How Companies Create Enduring Businesses in a World of Constant Change

How Companies Create Enduring Businesses in a World of Constant Change

What do a tiffin tin, a Billy bookcase and Michael Jordan have in common? Each is central to a business success story that transformed its market.

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How Companies Create Enduring Businesses in a World of Constant Change

The following post originally appeared in the World Financial Review. 

Contrary to today’s common wisdom, the key to success in a dynamic world is a simple business model that can be applied and reapplied in market after market—a Great Repeatable Model®. The most effective models are built on three fundamental principles: a clearly differentiated core, a set of nonnegotiable principles that everyone in the organization understands and well-functioning systems for learning and adapting to competitive threats or changing circumstances. IKEA, NIKE and the mutual fund company Vanguard are among the companies that have thrived for decades on the basis of a Great Repeatable Model.

What do a tiffin tin, a Billy bookcase and Michael Jordan have in common?

Each is central to a business success story that transformed its market. Each is emblematic of a company that learned to replicate and adapt its early successes over and over, often for decades, in a world of constant change.

This is an uncommon message, perhaps, in a world where siren-like voices of gurus, analysts and pundits preach “reinvention” to companies. Yet our data shows that simplicity, focus and continuous adaptation nearly always trump strategies of radical change or reinvention. Moreover, enduring success comes not from choice of market or industry, but from the essential design of a company. Our recent book Repeatability attempts to pinpoint the design principles that allow some companies to succeed even in tough and dynamic competitive arenas. We call those companies the Great Repeatable Models because they do what they do best again and again, expanding into one market after another, learning as they go.

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Let us illustrate with three quick examples and then describe some of the secrets of these models.

The Dabbawallas of Mumbai. Visitors to Mumbai can easily be overwhelmed by the scale and pace of India’s most densely populated city. Yet every day, amid the noise, traffic and bustle, the five thousand dabbawallas of the Nutan Mumbai Tiffin Box Suppliers’ Charity Trust deliver 200 thousand boxed lunches, cooked the same morning in people’s homes or by special caterers, to the right people and on time. At night the system reverses, and the dabbawallas return the color-coded lunch boxes—dabbas—to where they came from. The average box travels 60 kilometers on bikes, on trains, on pushcarts and on foot, and is handled by six different people.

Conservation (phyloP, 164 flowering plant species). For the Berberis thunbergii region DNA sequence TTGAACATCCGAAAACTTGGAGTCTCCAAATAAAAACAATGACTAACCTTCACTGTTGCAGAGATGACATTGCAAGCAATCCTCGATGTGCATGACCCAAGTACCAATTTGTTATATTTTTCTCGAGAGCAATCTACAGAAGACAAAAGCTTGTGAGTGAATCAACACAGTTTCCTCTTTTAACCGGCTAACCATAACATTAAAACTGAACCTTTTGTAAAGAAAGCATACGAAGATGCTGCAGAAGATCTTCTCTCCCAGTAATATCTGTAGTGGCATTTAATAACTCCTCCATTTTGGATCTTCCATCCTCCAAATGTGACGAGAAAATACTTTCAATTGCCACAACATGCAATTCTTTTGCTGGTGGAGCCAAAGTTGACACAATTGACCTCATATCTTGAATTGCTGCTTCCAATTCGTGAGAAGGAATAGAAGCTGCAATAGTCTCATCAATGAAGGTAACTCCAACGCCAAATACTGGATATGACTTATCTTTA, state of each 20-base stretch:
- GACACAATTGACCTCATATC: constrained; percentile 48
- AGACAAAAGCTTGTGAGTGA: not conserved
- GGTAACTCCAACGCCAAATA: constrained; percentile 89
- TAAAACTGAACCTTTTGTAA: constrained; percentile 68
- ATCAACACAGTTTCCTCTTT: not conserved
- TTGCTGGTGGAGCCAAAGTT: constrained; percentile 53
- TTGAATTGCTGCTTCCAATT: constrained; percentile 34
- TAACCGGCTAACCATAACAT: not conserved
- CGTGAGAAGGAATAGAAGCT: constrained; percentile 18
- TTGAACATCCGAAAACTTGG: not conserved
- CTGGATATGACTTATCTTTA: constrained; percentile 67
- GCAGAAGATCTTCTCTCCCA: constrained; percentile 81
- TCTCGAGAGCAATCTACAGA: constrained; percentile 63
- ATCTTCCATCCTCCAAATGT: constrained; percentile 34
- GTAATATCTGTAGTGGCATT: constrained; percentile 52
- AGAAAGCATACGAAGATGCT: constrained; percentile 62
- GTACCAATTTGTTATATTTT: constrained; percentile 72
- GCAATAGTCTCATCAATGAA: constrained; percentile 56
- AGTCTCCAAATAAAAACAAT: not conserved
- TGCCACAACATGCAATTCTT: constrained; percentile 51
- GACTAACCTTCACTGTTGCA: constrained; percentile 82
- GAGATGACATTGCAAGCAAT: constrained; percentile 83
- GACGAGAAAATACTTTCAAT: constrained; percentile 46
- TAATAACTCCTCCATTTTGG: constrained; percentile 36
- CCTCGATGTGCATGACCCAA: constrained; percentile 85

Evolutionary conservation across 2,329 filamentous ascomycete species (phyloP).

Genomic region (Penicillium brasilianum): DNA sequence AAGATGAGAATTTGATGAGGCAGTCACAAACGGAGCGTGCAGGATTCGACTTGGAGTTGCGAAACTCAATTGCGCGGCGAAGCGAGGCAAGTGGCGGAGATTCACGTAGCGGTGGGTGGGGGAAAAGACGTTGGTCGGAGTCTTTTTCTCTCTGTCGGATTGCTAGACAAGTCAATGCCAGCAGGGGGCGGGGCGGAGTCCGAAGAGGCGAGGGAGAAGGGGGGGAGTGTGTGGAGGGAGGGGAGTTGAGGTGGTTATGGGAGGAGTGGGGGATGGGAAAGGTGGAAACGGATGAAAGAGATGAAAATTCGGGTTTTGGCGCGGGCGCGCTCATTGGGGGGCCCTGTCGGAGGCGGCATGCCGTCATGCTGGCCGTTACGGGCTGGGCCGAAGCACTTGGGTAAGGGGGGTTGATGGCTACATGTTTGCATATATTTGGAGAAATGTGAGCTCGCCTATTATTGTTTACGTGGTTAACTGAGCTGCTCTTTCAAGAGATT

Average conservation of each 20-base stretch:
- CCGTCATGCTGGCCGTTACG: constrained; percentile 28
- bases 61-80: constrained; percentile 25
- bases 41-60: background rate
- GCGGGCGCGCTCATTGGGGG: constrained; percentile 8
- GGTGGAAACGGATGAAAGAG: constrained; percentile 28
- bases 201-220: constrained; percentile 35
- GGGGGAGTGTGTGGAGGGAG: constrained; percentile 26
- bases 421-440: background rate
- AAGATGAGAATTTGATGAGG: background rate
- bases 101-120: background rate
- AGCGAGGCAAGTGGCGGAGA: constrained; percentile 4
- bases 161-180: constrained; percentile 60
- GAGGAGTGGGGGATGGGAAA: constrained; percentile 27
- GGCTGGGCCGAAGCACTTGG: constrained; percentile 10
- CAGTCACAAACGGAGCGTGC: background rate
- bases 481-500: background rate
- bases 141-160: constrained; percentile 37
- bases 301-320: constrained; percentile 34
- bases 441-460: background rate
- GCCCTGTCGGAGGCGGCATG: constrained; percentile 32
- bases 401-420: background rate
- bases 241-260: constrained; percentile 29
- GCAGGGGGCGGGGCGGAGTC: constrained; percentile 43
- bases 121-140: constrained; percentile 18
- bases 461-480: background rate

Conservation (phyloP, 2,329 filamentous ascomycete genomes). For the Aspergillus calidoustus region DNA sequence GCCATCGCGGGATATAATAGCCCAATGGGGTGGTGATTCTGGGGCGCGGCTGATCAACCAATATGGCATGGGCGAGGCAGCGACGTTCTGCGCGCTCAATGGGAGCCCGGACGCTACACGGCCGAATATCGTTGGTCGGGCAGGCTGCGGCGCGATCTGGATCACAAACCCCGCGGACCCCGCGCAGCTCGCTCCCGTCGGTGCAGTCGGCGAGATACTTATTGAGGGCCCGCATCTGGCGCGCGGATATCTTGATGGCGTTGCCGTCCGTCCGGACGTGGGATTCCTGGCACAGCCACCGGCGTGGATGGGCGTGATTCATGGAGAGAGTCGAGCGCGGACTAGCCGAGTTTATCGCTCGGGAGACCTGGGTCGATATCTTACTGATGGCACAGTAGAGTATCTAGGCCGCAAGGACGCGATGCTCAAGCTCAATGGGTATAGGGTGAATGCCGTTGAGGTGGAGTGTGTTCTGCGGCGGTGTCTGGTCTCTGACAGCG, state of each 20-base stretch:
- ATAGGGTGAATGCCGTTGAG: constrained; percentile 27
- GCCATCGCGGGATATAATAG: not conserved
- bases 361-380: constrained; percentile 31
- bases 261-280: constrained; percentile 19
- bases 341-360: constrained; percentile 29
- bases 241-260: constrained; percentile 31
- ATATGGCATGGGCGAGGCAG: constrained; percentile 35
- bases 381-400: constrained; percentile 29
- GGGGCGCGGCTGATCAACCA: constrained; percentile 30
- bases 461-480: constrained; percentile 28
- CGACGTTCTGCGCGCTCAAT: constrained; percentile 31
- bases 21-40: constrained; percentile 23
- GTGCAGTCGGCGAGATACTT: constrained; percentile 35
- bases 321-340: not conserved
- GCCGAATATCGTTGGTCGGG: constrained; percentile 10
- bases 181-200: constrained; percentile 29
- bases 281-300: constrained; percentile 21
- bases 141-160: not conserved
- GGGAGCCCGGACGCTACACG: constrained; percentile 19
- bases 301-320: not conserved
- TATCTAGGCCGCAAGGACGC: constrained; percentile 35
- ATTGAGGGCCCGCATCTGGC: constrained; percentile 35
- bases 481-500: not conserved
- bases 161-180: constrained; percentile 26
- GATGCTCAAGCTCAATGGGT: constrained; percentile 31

Despite the complexity of this supply chain, the odds that the dabbawallas will deliver the wrong lunch to a customer are less than one in six million, a Six-Sigma-level quality statistic that has drawn attention from operations specialists across the world. The distinctive deliverymen, dressed in white cotton uniforms and white caps, pride themselves on making deliveries in the severest conditions. Their service ethos is so strong that when Britain’s Prince Charles asked whether he could meet some dabbawallas, they insisted he schedule the meeting between delivery cycles.

The association would look little changed to a time traveler from the 1890s, when Mahadeo Havaji Bacche founded it. The service ethos is the same. The lunch boxes and uniforms are largely the same. The bicycles, trains and pushcarts haven’t changed a lot either. But the barefoot dabbawallas don’t ignore the march of progress. Today they use mobile phones to coordinate deliveries and alert one another to problems. They take orders on the Internet and by text messaging. They track customer satisfaction through online polling. This careful blend of the old and the new has led to a steadily expanding business. In the nearly 125 years since its creation, the association has grown profitably at between 5% and 10% a year.

IKEA and the Billy Bookcase. From its iconic blue-and-yellow stores to its ubiquitous customer-assembled Billy bookcase, IKEA is one of the most recognizable and admired companies in the world. It turns over 23 billion euros from 626 million visitors to its 280 stores in more than 25 countries. In Europe, it is at least 12 times as large as its nearest competitor.

The core features of this hugely successful company have changed only incrementally since Ingvar Kamprad opened the first stores in Sweden during the 1950s. Since those early years, all wooden furniture has been sold in flat packs for self-assembly by the customer. Every store incorporates a flow that encourages cross-selling. Every product is designed to hit a target selling price, and the company has carefully maintained an egalitarian corporate culture. IKEA has not attempted to diversify into businesses that would require a different model, nor has it ever reinvented itself.

Instead, it has focused on maintaining its differentiations. It has made its economics more efficient and improved product design. It has carefully selected new product categories and geographic regions where its model can work. Everyone in the company has internalized a long-held set of relatively simple, transparent rules and principles, so decisions at every level of the organization tend to reinforce and improve the model. Furniture is a market with an enormous number of new entrants everywhere, lots of new technology in supply chain and materials, new Internet sales models and constant change in consumer needs. Yet IKEA’s repeatable model—like that of the dabbawallas—has adapted and endured.